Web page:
The average size of a farm in the USA is much larger than that of an Indian farm. The farmer generally resides on the farm. Some of the major crops grown are corn, soya bean, wheat, cotton, and sugar beet. Joe Horan owns about 300 hectares of land. He grows corn on his field after making sure that soil and water resources meet the needs of this crop. Adequate measures are taken to control pests that can damage the crop. 

NCERT Class 8 Geography Chapter 3
Credit: Earth Institute

He sends the soil samples to a soil testing laboratory to check whether the nutrients are sufficient or not which helps him to plan a scientific fertilizer program. His computer is linked to the satellite which gives him a precise picture of his field. This helps him to use chemical fertilizers and pesticides wherever they are required. He uses tractors, seed drills, levellers, combined harvesters, and threshers to perform various agricultural operations. Grains are stored in automated grain storage or dispatched to market agencies. The farmer in the USA works as a businessman and not as a peasant farmer.

Also read: Civilising the ‘Native’, Educating the Nation Study Notes for Class 8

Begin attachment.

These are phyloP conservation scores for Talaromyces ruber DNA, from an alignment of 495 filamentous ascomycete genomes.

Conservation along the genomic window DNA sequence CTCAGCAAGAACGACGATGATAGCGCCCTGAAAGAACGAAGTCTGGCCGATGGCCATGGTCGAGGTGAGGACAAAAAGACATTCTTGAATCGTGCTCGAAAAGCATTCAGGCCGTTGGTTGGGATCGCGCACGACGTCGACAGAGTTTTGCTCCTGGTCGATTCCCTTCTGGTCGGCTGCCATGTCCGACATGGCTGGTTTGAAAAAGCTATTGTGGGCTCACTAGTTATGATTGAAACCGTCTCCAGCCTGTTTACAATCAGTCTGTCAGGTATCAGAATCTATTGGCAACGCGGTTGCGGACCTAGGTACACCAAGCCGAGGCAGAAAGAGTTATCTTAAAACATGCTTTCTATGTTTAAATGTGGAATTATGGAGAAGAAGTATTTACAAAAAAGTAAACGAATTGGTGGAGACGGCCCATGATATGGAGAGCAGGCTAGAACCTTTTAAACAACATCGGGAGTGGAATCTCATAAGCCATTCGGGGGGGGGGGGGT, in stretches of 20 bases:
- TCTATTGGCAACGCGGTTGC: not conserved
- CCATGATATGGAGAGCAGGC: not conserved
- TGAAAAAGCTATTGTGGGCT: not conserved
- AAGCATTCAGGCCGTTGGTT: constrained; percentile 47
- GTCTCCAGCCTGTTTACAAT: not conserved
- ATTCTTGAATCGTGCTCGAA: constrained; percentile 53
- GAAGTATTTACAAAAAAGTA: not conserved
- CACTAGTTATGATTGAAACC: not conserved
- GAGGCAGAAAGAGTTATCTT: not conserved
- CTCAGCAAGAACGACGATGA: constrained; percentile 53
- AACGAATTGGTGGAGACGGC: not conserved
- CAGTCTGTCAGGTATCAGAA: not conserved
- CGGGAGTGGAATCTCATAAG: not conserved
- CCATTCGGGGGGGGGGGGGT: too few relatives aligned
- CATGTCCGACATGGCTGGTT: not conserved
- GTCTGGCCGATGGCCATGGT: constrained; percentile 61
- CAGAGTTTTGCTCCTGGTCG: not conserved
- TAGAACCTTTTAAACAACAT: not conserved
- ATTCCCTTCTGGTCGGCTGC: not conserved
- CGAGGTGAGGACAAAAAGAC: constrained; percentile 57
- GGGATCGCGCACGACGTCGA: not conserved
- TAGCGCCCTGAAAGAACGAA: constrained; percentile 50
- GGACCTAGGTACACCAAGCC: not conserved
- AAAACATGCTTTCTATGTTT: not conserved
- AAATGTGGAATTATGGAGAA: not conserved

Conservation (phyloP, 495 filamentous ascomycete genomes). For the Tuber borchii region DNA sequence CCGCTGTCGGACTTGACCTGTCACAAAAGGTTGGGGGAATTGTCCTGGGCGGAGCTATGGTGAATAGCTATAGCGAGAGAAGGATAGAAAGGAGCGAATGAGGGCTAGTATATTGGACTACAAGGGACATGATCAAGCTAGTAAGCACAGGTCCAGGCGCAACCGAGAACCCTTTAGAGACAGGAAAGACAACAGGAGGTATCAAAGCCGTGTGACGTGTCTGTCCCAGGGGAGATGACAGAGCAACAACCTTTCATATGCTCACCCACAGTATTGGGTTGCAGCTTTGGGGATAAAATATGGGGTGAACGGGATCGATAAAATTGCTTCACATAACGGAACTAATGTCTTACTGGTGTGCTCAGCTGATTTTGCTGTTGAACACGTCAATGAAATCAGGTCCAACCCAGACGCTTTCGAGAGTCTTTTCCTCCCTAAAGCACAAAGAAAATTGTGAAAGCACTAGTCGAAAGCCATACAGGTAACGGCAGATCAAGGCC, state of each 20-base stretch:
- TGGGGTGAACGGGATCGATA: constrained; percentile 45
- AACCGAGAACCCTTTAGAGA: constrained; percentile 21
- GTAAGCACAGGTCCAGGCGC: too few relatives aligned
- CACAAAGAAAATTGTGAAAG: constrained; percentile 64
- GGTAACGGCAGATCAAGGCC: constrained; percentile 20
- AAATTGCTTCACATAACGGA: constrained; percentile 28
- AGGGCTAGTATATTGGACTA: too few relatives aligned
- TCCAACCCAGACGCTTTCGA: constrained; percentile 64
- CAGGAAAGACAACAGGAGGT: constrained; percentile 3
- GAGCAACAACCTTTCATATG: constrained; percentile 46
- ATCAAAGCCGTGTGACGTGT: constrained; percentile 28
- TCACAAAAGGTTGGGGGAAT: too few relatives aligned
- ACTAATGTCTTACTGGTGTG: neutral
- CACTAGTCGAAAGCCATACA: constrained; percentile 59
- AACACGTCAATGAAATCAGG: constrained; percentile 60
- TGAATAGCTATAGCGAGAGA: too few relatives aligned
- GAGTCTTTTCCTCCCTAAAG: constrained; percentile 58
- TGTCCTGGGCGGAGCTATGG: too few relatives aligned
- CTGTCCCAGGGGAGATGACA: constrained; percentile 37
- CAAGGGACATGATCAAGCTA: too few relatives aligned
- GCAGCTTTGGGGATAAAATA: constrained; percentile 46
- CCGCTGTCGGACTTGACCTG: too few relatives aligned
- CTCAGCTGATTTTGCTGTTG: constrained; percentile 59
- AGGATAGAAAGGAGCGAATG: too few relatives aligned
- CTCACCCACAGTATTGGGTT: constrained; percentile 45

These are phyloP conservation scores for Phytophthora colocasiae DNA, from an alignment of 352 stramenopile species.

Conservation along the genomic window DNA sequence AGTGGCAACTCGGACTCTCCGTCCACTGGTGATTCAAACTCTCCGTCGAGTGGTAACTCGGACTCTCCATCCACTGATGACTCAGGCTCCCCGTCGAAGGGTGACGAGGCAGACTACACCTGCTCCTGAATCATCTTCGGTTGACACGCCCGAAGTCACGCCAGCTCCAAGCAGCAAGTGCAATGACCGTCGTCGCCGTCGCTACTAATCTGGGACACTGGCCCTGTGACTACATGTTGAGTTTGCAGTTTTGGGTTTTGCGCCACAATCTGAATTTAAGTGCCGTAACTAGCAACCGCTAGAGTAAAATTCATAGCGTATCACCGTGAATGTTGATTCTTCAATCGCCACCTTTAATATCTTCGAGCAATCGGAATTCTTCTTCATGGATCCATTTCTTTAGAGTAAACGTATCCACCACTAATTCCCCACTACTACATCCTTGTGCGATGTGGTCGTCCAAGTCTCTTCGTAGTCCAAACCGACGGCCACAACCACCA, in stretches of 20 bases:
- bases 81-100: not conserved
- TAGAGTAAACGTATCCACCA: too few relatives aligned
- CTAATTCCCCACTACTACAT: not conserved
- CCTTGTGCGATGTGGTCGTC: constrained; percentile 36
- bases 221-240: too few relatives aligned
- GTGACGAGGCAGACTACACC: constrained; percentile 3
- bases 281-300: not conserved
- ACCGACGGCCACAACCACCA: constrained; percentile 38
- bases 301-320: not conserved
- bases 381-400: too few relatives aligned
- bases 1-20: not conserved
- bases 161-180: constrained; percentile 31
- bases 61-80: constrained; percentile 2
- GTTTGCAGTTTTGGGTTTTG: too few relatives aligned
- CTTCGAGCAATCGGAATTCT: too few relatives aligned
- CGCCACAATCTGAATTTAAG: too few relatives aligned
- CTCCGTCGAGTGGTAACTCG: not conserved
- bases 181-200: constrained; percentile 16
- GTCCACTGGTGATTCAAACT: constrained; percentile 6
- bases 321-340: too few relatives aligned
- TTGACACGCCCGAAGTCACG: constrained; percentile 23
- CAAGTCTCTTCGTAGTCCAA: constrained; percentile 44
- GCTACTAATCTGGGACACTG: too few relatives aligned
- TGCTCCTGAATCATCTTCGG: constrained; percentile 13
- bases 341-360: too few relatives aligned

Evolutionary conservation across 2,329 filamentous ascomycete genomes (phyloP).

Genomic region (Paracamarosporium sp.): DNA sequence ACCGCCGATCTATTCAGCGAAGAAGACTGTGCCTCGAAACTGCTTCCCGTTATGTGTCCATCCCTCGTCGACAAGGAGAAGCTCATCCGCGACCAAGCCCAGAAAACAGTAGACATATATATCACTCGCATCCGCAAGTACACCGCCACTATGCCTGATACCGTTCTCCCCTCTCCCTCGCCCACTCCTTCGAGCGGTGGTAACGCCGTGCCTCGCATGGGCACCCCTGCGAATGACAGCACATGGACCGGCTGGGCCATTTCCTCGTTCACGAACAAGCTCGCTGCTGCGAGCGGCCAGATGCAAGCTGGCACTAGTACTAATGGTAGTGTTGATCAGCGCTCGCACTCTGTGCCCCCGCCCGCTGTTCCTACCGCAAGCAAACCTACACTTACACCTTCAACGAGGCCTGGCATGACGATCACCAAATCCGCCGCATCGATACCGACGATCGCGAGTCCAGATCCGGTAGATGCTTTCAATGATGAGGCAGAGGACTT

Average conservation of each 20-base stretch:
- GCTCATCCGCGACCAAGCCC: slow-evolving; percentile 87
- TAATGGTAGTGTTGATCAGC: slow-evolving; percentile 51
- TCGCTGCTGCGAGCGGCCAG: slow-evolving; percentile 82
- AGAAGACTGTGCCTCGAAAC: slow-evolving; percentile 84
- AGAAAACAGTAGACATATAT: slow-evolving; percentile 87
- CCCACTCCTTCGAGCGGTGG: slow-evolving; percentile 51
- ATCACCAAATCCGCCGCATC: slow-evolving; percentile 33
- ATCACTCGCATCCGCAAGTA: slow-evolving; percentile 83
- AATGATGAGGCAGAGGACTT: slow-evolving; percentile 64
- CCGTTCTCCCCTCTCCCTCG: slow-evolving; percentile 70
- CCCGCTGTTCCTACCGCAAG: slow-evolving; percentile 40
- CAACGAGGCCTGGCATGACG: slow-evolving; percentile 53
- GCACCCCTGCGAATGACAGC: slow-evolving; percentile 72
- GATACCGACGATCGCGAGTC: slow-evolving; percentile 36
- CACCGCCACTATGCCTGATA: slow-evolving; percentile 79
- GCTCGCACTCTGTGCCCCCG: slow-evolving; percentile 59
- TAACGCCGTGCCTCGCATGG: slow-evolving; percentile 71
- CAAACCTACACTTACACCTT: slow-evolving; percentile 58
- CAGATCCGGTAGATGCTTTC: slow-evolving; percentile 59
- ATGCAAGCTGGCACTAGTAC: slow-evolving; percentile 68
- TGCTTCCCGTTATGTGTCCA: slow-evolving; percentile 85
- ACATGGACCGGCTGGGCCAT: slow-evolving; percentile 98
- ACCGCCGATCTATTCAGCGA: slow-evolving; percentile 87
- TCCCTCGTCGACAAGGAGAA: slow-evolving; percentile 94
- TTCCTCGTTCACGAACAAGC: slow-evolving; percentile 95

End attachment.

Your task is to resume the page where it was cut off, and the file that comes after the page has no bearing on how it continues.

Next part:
NCERT Class 8 Geography Chapter 3 NCERT PDF

You can download the Class 8 Geography Chapter 4 NCERT PDF from here!

Download NCERT Solutions Class 8 Geography Chapter 3: Agriculture

NCERT Solutions Class 8 Geography Chapter 3: Agriculture

Here are the solutions to all questions following NCERT Class 8 Geography Chapter 3.

Ques 1: Answer the following questions:

  1. What is agriculture?
  2. Name the factors influencing agriculture.
  3. What is shifting cultivation? What are its disadvantages?
  4. What is plantation agriculture?
  5. Name the fibre crops and the climatic conditions required for their growth.


  1. Agriculture is a primary activity. It involves the cultivation of fruits, vegetables, crops, and flowers by using different techniques. Moreover, it also includes the rearing of animals.
  2. Agriculture or cultivation depends on numerous factors such as the climatic conditions, the topography of the soil, population, and so on.
  3. Shifting cultivation, also known as slash and burn cultivation, is a type of farming activating. It includes clearing a piece of land by cutting down trees and burning them. Next, the ashes are mixed with the soil to make it more fertile and suitable for growing crops. After the crops are grown and the land has become infertile, it is abandoned for some time. Accordingly, farmers then move on to a new piece of land to continue the process.

Here are some of the disadvantages of shifting cultivation:

  • Soil erosion
  • Deforestation
  • Reduced fertility of the soil
  • Insufficient food
  • Air pollution
  • Small patches of farming